- Kötturinn skríður undir rúmið—The cat crawls under the bed
Here the use of the accusative implies that the cat was not under the bed before, but is on its way there now.
- Kötturinn skríður undir rúminu—The cat is crawling under the bed
Here, the use of the dative implies an unchanging situation. Now the cat is still crawling, but within the confines of under the bed. Note that to govern the accusative, the preposition must imply movement towards or away from something, that is to say a changing situation. If the situation is static, i.e., the same at the end as it was at the start, then the preposition governs the dative.
Basic Word Order
Icelandic word order is SVO (subject–verb–object), generally speaking, with the subject and verb inverted in questions and when a sentence begins with an adverb. However, the inflectional system allows for considerable freedom in word order. For poetical purposes, every combination is possible, even the rare OSV. The phrase Helga Bjarni drap (Bjarni killed Helgi) might well occur in, say, a ríma.
Despite this, certain rules of syntax are relatively inflexible. For example, the main verb must always be the second lexical unit of the sentence (this is a feature known as V2 word order, as is common to many Germanic languages). Take the example below (subject in yellow, verb in blue, object in red):
- Mannfjöldinn var 1.500—The population was 1,500
Here the element var (the past tense third person singular form of the verb vera, ‘to be’, i.e. ‘was’) is the second lexical unit of the sentence. If we change the sentence, however:
- Árið 2000 var mannfjöldinn 1.500—In 2000, the population was 1,500 (lit. The year 2000 was the population 1,500)
Here, var is still the second lexical unit of the sentence, despite the fact that it is not the second word in the sentence. The prepositional phrase árið 2000 (highlighted in green) counts as one lexical unit, and so for the verb to be the second lexical unit, it must come after 2000 and not after árið. The subject and object of the verb then follow. An exception to this rule arises when forming questions by inversion:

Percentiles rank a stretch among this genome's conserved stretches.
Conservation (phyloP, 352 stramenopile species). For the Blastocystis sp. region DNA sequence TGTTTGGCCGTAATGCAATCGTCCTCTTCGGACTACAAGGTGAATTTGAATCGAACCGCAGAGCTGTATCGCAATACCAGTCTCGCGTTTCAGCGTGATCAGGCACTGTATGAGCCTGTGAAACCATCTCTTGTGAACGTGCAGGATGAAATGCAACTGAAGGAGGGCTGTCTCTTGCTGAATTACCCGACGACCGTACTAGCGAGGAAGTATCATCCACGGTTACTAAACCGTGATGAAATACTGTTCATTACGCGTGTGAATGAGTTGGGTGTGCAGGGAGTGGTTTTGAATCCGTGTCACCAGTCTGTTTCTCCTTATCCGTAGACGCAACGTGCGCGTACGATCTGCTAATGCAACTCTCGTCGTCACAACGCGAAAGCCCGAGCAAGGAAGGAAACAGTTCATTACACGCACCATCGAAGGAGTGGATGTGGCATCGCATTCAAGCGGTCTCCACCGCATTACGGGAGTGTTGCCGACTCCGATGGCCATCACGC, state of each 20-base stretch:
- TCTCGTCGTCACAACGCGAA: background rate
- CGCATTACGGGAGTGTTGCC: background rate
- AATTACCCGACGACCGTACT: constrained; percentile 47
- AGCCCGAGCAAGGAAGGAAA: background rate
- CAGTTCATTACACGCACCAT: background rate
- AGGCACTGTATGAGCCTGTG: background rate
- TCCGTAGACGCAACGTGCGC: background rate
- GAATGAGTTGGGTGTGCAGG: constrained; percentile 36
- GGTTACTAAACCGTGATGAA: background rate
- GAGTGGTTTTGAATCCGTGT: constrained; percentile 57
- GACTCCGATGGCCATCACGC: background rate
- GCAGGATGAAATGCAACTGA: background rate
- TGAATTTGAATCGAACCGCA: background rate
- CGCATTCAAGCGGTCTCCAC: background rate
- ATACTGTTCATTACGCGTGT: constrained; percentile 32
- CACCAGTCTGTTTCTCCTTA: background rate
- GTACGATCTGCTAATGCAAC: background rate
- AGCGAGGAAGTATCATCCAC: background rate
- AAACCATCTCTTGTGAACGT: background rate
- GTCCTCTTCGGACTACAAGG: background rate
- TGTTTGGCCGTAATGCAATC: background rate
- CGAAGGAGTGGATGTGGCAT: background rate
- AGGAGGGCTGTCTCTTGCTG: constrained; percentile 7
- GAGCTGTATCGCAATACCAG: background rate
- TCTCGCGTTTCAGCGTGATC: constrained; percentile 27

- Stefán er svangur—Stefán is hungry
and when turned into a question:
- Er Stefán svangur?—Is Stefán hungry?
Here the subject and verb have been inverted to form a question, meaning the verb is the first lexical unit in the sentence as opposed to the second. This method of forming questions is used in many languages, including English.
As we have seen, questions can be easily formed by rearranging the order of the sentence from subject–verb–object to verb–subject–object. For example:
- Þú talar íslensku.—You speak Icelandic.
can be made into a question as follows:
- Talar þú íslensku?—Do you speak Icelandic? (lit. Speak you Icelandic?)
It should be noted that often a form of elision occurs when asking questions in the second person; the verb and þú have a tendency to merge to ease pronunciation. This is reflected in writing, and so one would more often encounter talarðu as opposed to the expanded form talar þú. The actual change undergone here is the transformation of the voiceless dental fricative þ into the voiced dental fricative ð. This elision rule applies to many verbs, some having their own special forms (for example vera, ‘to be’, has the form ertu).
The inversion rule still applies when interrogatives are involved, which are simply added to the front of the sentence. The interrogatives in Icelandic are:
- Hvað ert þú að gera?—What are you doing? (lit. What are you to do?)
- Hvaða hundur?—What dog?
- Hver ert þú?—Who are you?
- Hvernig hefur þú það?—How are you? (lit. How have you it?)
- Hvar ert þú?—Where are you?
- Hvert ert þú að fara—Where are you going? (lit. Where are you to go?)
- Hvaðan kemur þú?—Where do you come from? (lit. Whence come you?)
- Hvenær kemur þú?—When do you come? (lit. When come you?)
- hvers vegna/af hverju/hví?—why?
- Hvers vegna hann?—Why him?
- Af hverju ekki?—Why not?
- Hvort hann komi, veit ég ekki.—I don’t know whether he’s coming or not. (lit. Whether he comes, know I not.)
- Hvort vilt þú?—Which do you want? (lit. Which want you?, implying a choice between two alternatives.)
However, interrogative pronouns (hvað/hver) must decline with the verb that they modify, so the case of the pronoun changes depending on the verb. The meaning of a sentence does not change whether hvers vegna or af hverju is used; however they are used in a specific manner in Icelandic. Also of note, hví is rarely used.
Icelandic has a causative construction that can feel quite alien to English speakers (but which is similar to constructions in other languages). The word láta is used to mean "let" or "make". In one use, it is quite similar to English.